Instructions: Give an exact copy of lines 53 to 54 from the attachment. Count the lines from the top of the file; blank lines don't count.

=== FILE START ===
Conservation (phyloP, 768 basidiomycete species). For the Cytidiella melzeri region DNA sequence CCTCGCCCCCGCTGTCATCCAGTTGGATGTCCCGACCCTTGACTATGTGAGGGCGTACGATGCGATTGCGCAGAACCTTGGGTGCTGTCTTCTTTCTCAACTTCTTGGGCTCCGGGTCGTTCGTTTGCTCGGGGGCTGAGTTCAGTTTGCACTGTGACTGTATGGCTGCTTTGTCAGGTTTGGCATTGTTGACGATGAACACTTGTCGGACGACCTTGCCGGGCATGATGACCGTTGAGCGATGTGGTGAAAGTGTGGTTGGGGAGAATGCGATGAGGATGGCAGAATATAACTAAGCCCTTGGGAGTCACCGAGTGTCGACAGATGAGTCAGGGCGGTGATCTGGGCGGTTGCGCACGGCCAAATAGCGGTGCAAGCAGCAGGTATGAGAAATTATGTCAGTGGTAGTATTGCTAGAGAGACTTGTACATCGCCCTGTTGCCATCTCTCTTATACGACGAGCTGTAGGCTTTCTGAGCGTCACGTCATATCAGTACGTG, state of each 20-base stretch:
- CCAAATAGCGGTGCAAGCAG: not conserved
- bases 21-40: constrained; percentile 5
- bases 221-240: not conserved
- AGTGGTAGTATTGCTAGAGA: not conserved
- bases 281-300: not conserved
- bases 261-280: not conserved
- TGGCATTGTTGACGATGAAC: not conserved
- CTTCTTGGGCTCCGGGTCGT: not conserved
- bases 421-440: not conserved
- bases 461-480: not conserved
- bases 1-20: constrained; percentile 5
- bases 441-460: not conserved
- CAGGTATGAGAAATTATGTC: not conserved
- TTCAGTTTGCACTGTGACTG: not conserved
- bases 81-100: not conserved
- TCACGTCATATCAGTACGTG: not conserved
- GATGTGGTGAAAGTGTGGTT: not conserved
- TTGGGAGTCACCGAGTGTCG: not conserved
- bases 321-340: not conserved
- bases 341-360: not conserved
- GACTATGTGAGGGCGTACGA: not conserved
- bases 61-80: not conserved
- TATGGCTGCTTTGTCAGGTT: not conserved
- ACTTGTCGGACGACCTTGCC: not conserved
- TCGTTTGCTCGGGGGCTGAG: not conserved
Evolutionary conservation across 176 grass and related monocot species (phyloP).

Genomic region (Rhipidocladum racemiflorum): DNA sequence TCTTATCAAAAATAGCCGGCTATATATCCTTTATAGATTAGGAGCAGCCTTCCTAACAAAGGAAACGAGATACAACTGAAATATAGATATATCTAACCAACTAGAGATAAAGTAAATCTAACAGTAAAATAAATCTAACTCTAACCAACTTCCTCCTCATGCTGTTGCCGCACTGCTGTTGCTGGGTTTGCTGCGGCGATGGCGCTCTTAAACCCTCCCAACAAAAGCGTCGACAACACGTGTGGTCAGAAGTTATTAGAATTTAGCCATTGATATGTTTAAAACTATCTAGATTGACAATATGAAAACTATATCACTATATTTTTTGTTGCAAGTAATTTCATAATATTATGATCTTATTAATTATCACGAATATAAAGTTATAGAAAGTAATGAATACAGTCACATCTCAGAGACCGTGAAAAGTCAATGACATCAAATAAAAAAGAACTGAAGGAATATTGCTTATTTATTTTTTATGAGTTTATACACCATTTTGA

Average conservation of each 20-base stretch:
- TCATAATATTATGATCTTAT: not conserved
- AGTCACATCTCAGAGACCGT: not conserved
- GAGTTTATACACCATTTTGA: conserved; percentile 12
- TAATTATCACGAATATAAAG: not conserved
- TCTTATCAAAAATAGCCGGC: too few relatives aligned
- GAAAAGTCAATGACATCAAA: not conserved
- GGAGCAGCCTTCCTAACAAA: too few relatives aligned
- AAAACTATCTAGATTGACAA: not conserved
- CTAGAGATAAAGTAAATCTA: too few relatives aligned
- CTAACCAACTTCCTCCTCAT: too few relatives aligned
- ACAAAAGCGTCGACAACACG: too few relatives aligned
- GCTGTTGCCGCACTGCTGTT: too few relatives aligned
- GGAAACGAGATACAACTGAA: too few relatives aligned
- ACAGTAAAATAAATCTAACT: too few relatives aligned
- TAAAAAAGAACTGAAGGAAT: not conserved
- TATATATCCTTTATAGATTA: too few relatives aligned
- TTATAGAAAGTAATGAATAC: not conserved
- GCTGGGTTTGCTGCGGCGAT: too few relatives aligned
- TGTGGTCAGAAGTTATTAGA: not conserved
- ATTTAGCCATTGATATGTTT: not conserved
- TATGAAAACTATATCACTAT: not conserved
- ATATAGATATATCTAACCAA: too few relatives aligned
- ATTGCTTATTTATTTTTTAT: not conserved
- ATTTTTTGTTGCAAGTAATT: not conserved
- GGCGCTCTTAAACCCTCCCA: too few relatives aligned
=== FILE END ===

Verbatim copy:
- ATTTTTTGTTGCAAGTAATT: not conserved
- GGCGCTCTTAAACCCTCCCA: too few relatives aligned